Apple’s New iPadOS 17 Adds Multitasking, Health, Messages, Widgets
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Apple’s New iPadOS 17 Adds Multitasking, Health, Messages, Widgets

Apple’s New iPadOS 17 Makes Multitasking a Bit Better

The latest OS update is a real game-changer, offering enhanced multitasking capabilities and a wealth of new widgets and tools. Approach it with reasonable expectations, and you’re in for a pleasant surprise!

Apple iPadOS 17
With iPadOS 17, multitasking using Stage Manager has been improved to make the interface less obtrusive, allowing for easier movement of apps.

While there may not be a shiny new iPad hitting the shelves this year, there’s something equally exciting: a fresh version of iPadOS with some subtle yet very welcome changes. Now that iPadOS 17 has transitioned from beta to a final version (with more updates on the horizon, of course), it’s definitely worth downloading. I’ve been putting it to the test on my trusty M1 iPad Air during its public beta phase for a while now, and I can say it’s been a delightful experience with some immediate perks.

It’s important to note that this isn’t a complete overhaul of the iPad, and we’re not seeing the same level of dramatic changes as we did with the iPhone this year. However, the enhancements to Stage Manager are a breath of fresh air… even though I personally don’t use it all that frequently unless I’m hooked up to an external monitor.

Here are my thoughts so far, largely based on my time with the beta version.

Is iPad multitasking finally up to par?

Stage Manager, Apple’s multitasking system for iPad, has seen some significant improvements in iPadOS 17. In the previous iPadOS 16 version, it felt somewhat rigid in how you could arrange your four app windows, especially on the iPad itself. It was mainly useful when connected to an external monitor.

With iPadOS 17, while you’re still limited to having four apps on the screen simultaneously, Apple has made the experience much more flexible. You can now easily drag and arrange apps individually, ranging from narrow panes to wider panels, even approaching nearly full-screen options. Apple has also tidied up the interface, allowing the Stage Manager dock and iOS app dock to minimize, giving you more space to focus on your chosen apps. This is particularly valuable on an 11-inch iPad.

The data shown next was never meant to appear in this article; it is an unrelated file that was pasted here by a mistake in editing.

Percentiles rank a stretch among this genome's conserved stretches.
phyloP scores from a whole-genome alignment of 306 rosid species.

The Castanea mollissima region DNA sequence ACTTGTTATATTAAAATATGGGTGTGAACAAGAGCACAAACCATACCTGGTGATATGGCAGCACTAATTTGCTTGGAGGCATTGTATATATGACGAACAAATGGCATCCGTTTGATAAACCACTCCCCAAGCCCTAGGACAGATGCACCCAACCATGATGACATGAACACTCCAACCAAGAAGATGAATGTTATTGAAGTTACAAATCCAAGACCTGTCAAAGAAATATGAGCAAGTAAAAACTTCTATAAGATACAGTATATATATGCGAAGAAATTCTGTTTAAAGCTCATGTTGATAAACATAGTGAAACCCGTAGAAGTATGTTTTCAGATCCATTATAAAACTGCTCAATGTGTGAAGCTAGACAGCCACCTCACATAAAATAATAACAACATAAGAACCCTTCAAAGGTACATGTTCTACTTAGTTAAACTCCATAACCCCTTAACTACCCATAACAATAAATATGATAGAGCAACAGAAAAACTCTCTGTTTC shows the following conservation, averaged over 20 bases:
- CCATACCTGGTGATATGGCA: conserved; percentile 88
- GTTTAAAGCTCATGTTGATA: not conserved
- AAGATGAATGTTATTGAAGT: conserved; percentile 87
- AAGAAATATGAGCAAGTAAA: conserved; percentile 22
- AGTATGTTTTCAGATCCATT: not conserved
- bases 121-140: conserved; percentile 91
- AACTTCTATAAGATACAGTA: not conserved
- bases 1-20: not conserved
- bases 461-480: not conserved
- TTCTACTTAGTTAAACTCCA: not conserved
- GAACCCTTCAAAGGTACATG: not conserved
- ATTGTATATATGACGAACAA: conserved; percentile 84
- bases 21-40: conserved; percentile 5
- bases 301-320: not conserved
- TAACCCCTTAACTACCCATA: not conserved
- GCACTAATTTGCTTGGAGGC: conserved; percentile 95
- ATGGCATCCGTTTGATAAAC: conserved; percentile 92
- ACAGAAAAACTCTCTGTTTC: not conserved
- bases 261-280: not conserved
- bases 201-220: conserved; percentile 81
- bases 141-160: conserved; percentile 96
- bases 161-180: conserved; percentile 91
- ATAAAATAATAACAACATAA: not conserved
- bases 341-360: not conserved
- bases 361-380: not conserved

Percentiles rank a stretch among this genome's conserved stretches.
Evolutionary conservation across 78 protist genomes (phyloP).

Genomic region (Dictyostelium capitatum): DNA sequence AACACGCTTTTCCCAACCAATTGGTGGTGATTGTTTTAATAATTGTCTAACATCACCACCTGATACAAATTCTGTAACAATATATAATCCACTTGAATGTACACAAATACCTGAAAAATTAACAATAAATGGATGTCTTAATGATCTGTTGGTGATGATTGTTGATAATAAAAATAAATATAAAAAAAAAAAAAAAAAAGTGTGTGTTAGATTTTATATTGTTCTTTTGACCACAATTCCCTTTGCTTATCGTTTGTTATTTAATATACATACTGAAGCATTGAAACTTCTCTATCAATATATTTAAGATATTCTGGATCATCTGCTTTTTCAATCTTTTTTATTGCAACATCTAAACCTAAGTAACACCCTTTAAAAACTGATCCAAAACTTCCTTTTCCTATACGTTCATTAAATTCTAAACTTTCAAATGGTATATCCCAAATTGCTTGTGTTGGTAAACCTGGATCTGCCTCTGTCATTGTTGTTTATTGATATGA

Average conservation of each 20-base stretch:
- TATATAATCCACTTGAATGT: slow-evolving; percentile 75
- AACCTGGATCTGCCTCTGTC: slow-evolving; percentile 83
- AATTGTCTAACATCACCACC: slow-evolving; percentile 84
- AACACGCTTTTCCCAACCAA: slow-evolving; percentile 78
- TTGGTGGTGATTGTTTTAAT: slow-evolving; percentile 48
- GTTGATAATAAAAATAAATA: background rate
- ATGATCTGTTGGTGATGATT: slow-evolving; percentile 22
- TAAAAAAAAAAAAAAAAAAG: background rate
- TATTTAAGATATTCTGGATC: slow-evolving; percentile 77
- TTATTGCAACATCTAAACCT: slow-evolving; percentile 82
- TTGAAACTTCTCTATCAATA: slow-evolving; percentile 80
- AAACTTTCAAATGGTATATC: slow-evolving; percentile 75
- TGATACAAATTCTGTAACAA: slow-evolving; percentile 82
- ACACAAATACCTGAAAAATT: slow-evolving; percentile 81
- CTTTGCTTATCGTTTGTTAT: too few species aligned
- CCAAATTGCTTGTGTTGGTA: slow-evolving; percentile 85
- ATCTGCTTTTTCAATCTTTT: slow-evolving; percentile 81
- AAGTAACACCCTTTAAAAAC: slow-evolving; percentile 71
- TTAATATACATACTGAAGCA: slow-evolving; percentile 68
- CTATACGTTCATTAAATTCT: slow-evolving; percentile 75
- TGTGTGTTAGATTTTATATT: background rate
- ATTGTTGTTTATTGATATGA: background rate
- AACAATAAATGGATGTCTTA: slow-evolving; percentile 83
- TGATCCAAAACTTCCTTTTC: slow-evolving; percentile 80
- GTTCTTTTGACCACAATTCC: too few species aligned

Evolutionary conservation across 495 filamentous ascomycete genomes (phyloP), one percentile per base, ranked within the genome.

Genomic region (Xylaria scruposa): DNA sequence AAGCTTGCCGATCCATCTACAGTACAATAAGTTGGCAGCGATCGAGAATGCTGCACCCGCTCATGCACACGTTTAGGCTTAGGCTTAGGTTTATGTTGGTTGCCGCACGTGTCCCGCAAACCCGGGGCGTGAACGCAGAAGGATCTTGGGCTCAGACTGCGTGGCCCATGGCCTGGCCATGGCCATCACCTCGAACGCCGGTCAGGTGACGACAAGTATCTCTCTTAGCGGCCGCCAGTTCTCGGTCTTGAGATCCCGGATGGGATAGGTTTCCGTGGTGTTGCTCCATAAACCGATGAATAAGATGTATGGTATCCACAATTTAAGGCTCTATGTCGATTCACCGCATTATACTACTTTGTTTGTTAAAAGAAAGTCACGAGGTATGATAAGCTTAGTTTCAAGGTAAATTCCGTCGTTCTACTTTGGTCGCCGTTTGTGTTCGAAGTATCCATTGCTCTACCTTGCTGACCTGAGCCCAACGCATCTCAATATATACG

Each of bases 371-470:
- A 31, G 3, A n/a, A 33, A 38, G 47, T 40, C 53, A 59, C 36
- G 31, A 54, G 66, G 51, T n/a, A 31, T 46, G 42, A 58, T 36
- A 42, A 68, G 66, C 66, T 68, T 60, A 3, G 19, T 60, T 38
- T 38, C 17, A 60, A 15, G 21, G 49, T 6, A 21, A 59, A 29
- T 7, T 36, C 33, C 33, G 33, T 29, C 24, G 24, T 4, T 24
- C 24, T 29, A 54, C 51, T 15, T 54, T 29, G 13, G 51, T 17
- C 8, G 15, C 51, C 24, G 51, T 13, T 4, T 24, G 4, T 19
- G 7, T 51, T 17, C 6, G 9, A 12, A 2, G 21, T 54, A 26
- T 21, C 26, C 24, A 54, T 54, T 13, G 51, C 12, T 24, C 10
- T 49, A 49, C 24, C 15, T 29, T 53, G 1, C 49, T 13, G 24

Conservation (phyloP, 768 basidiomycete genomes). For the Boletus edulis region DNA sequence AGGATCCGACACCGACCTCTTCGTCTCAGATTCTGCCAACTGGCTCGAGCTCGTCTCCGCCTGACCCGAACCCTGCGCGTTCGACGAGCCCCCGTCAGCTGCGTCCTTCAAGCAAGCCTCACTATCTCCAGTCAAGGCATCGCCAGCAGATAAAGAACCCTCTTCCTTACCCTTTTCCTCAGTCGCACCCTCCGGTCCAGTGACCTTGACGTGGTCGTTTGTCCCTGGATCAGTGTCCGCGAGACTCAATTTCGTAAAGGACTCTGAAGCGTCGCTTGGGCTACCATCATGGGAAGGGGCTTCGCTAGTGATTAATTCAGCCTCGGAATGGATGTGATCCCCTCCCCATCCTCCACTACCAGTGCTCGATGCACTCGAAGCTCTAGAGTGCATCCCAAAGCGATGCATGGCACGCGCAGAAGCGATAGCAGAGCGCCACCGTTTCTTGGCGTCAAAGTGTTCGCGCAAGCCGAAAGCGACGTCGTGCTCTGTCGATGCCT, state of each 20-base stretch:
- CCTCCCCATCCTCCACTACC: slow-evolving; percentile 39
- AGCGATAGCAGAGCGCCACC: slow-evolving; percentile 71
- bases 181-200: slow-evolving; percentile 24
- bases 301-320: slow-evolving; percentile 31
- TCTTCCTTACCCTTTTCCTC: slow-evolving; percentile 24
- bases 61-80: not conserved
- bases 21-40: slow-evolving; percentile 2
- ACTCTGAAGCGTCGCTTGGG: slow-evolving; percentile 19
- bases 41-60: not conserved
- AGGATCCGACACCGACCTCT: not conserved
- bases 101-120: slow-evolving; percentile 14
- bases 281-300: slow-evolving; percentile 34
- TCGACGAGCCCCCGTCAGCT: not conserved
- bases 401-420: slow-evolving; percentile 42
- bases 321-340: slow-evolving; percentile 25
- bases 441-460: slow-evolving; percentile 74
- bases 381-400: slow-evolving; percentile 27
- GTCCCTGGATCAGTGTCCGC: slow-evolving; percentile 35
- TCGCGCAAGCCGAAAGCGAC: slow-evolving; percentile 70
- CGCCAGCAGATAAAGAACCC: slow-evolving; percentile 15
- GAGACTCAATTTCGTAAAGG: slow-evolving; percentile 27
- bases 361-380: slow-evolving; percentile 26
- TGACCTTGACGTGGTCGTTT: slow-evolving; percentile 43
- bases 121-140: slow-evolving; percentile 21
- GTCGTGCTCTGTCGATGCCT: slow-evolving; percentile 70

iPad 17 multitasking
iPad 17 Multitasking – Ultimate Guide

The stability of the Stage Manager also seems to have improved. You can seamlessly run multiple apps at the same time without experiencing performance issues. This might just make Stage Manager a feature you want to keep on all the time.

One thing to keep in mind is that Stage Manager’s external monitor features, which allow you to have four additional apps when connected to an external display, require an iPad with an M1 or M2 chip. The on-iPad Stage Manager feature is limited to iPad Pro models and the M1 iPad Air.

Better lock screens and better widgets? Sure, why not

The iPad in 2023 has finally inherited the upgraded iPhone lock screens introduced last year. Although it’s not as game-changing as it is on the iPhone, it’s a welcome addition. iPhones have always-on displays designed for quick glances, while the iPad tends to be a device that you turn on when you need it, with its display off by default. Most days, I unlock it so fast that I barely notice the lock screen.

The widgets on the Home screen have also become more practical, offering interactive controls for various apps on a larger canvas compared to what iPhones offer. While some of the widget controls didn’t always work perfectly for me, over time, these larger and more app-like widgets will likely make the iPad feel more seamless. I’d even love to see something like the iPhone 14 Pro’s Dynamic Island feature come to the iPad in some way. Having notifications that transform into useful information has proven to be incredibly handy on my iPhone. Still, the addition of these extras is definitely a step in the right direction.

Health app on iPad: Great idea, but no Watch support